The re-emergence of the U.S. oil industry over the past decade has coincided with the introduction of new advanced technology and equipment in the oil field. More rigs, more fleets and more production facilities present new challenges in maintaining that equipment to ensure the fields from which they are producing remain productive for an extended period. Avoiding downtime and ensuring cost savings are additional benefits realized through regular equipment maintenance. Successful maintenance programs also can lead to increased production rates over time.

But different companies take different approaches to maintaining their equipment—some implement systematic preventative maintenance programs, some adhere to what data are telling them and some just run equipment until it dies or breaks. Some companies see the importance of a quality equipment maintenance program, but they may not have the means to implement it.

Alison Mackey, production manager, digital, for Baker Hughes, a GE company (BHGE), said BHGE often sees customers that either implement a wide-ranging maintenance plan or have a reactionary approach to maintenance.

“We don’t see a lot of middle ground,” she said. “Either there’s a big focus from the top down—it seems they really do take a strong interest in maintenance— otherwise they run [equipment] to failure and it’s very reactive.”

Mackey said by planning maintenance programs even six to eight months in advance, operators can avoid significant downtime and see substantial cost savings.

Roy Aune, director of maintenance for Liberty Oilfield Services, said the oil and gas industry as a whole has yet to buy into the idea of a systematic predictive maintenance program.

“The new buzzword is proactive maintenance, so—as much as possible—that’s what we are trying to do. We are trying to find the perfect mix of proactive maintenance,” he said.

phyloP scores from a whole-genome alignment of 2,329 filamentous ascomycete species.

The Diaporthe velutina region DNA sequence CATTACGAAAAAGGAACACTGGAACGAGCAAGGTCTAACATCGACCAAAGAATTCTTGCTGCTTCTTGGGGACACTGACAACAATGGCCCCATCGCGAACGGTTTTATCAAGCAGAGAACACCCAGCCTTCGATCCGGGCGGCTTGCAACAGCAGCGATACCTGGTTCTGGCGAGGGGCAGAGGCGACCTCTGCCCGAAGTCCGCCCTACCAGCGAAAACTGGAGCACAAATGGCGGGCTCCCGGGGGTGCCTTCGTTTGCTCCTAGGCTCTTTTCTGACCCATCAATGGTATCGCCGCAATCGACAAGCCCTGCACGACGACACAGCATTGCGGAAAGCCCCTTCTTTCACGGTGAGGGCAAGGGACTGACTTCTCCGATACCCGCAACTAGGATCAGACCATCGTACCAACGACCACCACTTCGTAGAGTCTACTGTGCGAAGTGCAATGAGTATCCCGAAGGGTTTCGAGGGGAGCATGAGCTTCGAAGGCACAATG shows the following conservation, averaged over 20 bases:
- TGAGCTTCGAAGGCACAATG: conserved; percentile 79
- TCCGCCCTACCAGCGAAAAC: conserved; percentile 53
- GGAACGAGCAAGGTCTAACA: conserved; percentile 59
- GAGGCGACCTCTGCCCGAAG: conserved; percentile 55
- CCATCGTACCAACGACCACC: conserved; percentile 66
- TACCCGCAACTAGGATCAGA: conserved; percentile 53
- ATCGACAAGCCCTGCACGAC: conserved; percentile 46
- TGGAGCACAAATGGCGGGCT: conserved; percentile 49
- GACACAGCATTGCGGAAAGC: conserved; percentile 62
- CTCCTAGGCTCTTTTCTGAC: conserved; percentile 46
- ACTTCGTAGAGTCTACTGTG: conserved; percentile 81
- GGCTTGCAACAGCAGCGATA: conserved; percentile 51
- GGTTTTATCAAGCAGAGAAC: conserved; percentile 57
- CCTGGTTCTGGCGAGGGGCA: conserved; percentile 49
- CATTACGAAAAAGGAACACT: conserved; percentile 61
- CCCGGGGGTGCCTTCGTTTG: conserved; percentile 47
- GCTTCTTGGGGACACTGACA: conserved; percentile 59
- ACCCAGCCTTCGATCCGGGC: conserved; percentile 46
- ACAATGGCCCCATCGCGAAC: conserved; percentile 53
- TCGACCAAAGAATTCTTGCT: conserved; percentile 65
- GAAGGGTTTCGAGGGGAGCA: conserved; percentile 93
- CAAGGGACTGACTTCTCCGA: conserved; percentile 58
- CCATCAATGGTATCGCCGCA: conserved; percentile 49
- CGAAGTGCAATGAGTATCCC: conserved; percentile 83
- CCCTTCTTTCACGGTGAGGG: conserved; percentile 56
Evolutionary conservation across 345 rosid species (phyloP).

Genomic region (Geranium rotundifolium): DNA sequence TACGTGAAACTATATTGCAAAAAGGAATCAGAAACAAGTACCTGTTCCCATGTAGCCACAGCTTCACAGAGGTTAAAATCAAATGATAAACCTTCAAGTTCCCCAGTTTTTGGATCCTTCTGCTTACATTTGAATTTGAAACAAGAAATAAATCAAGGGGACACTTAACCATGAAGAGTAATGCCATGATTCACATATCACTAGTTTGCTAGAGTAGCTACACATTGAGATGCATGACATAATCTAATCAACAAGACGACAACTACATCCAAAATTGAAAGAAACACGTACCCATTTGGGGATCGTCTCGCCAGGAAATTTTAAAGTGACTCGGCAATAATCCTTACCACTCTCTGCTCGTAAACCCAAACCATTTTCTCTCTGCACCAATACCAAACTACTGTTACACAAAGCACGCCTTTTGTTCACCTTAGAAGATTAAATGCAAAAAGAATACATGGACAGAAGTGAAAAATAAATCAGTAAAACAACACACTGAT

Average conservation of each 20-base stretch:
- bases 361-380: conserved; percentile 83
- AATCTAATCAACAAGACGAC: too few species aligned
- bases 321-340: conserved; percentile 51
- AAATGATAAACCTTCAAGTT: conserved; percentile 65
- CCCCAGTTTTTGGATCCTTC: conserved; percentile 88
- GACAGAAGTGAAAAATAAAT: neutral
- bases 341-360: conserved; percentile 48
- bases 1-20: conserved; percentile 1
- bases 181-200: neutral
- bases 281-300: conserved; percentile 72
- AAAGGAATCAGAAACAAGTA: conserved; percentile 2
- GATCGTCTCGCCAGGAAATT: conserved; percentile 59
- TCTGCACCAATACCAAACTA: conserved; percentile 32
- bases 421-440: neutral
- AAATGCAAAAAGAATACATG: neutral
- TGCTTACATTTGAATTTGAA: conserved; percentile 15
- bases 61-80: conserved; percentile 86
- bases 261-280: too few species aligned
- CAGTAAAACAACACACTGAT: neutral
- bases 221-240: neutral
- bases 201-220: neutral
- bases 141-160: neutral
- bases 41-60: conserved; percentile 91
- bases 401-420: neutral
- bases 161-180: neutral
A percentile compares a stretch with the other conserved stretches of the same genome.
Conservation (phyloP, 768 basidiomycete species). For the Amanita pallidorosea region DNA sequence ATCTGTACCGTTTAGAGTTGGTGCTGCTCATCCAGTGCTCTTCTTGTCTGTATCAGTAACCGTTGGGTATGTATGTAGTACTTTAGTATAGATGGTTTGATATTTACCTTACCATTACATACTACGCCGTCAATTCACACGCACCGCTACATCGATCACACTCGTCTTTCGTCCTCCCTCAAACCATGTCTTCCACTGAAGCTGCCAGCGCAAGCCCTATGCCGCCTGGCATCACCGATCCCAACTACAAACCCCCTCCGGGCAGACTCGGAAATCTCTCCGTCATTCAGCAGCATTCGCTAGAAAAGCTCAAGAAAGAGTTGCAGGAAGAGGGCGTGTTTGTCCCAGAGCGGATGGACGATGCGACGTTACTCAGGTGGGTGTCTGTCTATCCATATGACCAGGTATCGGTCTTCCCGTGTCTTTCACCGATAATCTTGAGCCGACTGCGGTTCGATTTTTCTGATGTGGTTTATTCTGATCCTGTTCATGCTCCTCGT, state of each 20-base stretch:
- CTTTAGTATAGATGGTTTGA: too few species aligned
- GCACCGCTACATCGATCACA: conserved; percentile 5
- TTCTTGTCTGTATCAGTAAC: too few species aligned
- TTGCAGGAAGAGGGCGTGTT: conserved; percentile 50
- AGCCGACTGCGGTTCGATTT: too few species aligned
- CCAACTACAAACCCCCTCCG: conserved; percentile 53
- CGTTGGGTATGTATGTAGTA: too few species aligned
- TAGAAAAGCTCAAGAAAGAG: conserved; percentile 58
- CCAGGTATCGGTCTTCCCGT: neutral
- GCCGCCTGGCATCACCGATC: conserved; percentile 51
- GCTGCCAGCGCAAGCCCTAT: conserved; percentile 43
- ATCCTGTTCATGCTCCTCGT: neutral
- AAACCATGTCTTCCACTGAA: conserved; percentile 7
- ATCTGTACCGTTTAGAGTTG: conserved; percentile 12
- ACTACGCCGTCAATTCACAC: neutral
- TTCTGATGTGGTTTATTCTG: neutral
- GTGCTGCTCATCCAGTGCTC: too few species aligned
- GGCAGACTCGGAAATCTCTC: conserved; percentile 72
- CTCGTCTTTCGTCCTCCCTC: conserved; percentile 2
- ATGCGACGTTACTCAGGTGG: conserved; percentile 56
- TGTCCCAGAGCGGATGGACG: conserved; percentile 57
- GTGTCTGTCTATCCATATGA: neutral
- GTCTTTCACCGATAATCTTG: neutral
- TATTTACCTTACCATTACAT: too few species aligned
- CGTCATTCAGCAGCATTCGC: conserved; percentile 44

As with many sectors of the industry, equipment maintenance and asset integrity management are turning to digitalization, with its proponents saying it is instrumental to understanding equipment reliability and performance.

“There is more and more emphasis on data-driven decision-making,” said Charles Yang, reliability project manager for NOV. “There are a lot of new focuses and new emphasis on condition-based maintenance and how do we reduce the cost around maintenance and how do we introduce new elements to monitor the conditions of the equipment performance and try to see what maintenance is needed to ensure reliability.”

Companies today often are faced with the act of balancing high IP rates versus longer- term production. Equipment maintenance is a long-play game and could result in as much as 20% more production if it’s fully committed to, according to Aune. It’s often difficult to commit money to something that does not produce an immediate, tangible result or benefit, and such is the nature of maintenance in the oil and gas industry. But the companies that are willing and able to commit to it could very likely see a long-term benefit through cost savings and increased production.